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Wednesday, April 15, 2009

"The one with all the cute penguins..."

Yesterday had marked the end of the Easter's celebrations around the globe; which actually meant that our sweet sanction from work had finally lowered its curtains. Today might already be Wednesday, but the feelings of weekday blues still asunder in the air.

Alas, a lot of us made the most out of the holidays. As for me, the weekend was another opportunity to marvel at Australia's best tourist magnets - Philip Island. The outing had been planned more than a fortnight in advance, so it was understandable that everyone was every bit as anxious in anticipation of Friday's coming.

To digress, before I begin let me just humbly offer my ovation to our respectable driver for the whole two outings; Mr. Hafandi Ahmad - otherwise known as Fendi. God only knows how tiring driving hundreds of kilometres back and forth with idiosyncratic lunatics around can be, and his acceptance has been quite a numen, an umbrage that made our whole journey worthwhile. From the bottom of our (very small) hearts - Thanks Fendi, lain kali boleh jadi supir lagi ye.

Ok, now that that's out in the air to dissipate - let's begin shall we.

Our journey took ascend a brief Friday morning, when Fendi along with Najmie and Izza fetched our awesomely-rented Kia Grand Carnival onto the steps of University Mews. The four of us tucked in; Jimin, Mahathir, Mila and myself. Made our way to pick up Feezah at Main Road to complete the party of eight. With the help of Mr. NavMan (and a further 40 minutes later) we were en route towards the scenic Philip Island - a good two hours drive from Bundoora I'd say.

The whole journey was filled with laughter, endless tales and stories - flanked with miles and miles of serene plains that make up Southern Australia. A quick toilet-stop or two; we arrived at one of the locations worst hit by the gruesome Black Wednesday last Summer.

The location's name still escapes me, but as a whole it does look like the place's still recovering from the ordeal. Mass lands tarnished to brown and rusty burgundy dusts, croplands and vegetation laid ashed to the ground. It simply a view that humbles, a testament of how small we humans are in the hands of God Almighty. What took years of building and development, crumbled in nothing more than a weeks time. Things are getting better, but the scars shall remain an eminent fear that was, and still is global warming.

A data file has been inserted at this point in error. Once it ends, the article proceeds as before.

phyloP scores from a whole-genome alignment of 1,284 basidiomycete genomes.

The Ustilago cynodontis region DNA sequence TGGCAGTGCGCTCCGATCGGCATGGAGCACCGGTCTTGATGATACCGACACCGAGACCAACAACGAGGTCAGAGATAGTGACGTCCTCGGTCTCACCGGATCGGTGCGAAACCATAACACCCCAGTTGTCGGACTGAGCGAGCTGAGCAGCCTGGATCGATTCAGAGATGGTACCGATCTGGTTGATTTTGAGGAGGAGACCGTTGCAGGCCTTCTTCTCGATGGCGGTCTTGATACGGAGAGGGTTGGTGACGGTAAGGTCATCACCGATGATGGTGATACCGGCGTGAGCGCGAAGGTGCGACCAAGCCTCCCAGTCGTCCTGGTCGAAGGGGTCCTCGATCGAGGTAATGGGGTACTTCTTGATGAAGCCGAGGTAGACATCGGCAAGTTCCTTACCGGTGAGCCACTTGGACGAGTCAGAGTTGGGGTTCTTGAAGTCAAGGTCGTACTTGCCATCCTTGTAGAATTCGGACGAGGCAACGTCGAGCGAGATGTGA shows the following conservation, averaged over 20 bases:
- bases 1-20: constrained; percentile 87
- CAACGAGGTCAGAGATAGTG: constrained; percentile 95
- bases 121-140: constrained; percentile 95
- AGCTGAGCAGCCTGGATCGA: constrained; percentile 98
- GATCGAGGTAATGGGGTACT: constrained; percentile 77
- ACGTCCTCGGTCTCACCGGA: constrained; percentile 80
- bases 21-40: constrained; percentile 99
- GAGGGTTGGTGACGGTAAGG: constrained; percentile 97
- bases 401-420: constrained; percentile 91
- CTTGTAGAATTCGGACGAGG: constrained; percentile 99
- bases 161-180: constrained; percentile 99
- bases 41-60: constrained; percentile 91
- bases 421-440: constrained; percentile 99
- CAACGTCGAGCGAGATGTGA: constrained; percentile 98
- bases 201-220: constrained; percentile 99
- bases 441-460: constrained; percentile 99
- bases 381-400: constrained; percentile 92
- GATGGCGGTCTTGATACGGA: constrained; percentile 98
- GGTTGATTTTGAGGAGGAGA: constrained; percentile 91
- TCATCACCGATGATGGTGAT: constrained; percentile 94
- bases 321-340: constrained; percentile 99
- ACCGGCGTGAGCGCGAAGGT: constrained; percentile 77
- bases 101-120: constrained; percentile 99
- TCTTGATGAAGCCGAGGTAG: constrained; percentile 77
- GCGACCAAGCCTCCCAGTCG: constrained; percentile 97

The streets were filled with traffic - laden of locals far and near making amends with the holidays which I'd only assume to tour the prestigious Philip Island as well. Our journey came to a brief half-and-hour halt as we found ourselves at the mercy of a long-hauled traffic jam. Anyways, thanks to a wonderful party that remained ever so cheery (I suspect from the coffee) the hurdle pleasantly passed and before we know it Philip Island was only a mere distance away.

Contrary to popular belief, Philip Island is indeed actually an island separated from mainland Australia by Westernport Bay. The island overlooks the Bass Strait, which further south would actually reach Antartica and the Southern Hemisphere artic circle. Entry into the island is through a 640m bridge reminiscent of Penang Bridge back home, which connects the town of San Remo and Newhaven.

The scenery accompanyng the ride into Philip Island was undeniably breathtaking. Almost as opus by itself, we were treated with beachside views of beatific horizons. Noon had set and the atmosphere was breezy cool. It was a perfect day to be out in the sun.

A few kilometres into the island, we were treated to a dose of Willy Wonka's many worldwide establishments, Philip Island Chocolate Factory. We made a quick stop under the aegis of our personal tour-guide Fendi himself, and after a few pictures here and there we we off again on what had turned out to be a sequacious serendipity of sorts. Too bad the chocolates were a bit pricey (being that it's all handmade) but I managed to leave with a mocha bar myself.

Philip Island is proportionately divided into a few areas of interest; and our next stop was first on the map - Churchill Island. This is actually a sub-island which is separated from Philip Island by another smaller, one-lane-only bridge. It is stated that Churchill Island houses one of the first establishments in the area, and within its confines are a homestead and working farm dating to the mid 1800s.

Figuring that we've been munching the whole journey inwards and some were already eyeing the sandwiches, a quick scenic drive into Churchill Island and we decided to make a pit-stop for something esculent and have lunch. Have I emphasized on how prodigious a view Churchill Island offered? Just absolutely stunning. Fendi, Jimin and myself had debated as to how nice a place it'd be to settle down and retire to.

A quick tour into the establishments, I was made aware that the homestead and farm is actually built by a Lt. James Grant and the small island found its name from his friend John Churchill, whom supplied all the seeds of corn and crops still gracing its soil till today. The homestead has been carefully taken after throughout the years, still preserving the initial furnitures and structures of the yesteryears. There was also a stable for making custom horseshoes embed with your name. Mahathir and Milla got one each. Me? I'd rather have my name embed on something I could wear instead.

Because it's a farm initially, you can't go far out without coming across sheeps or any form of livestocks. Kinda gives you a taste of how serene New Zealand would look like.

Lunch was served courtesy of Najmie, Izza, Mahathir and Milla whom took the effort to cook us a nice batch of fried rice and burgers. Food were plentiful and nice. Our lunch picnic was indeed a wonderful experience and everyone bonded very well, as if we've known each other for years.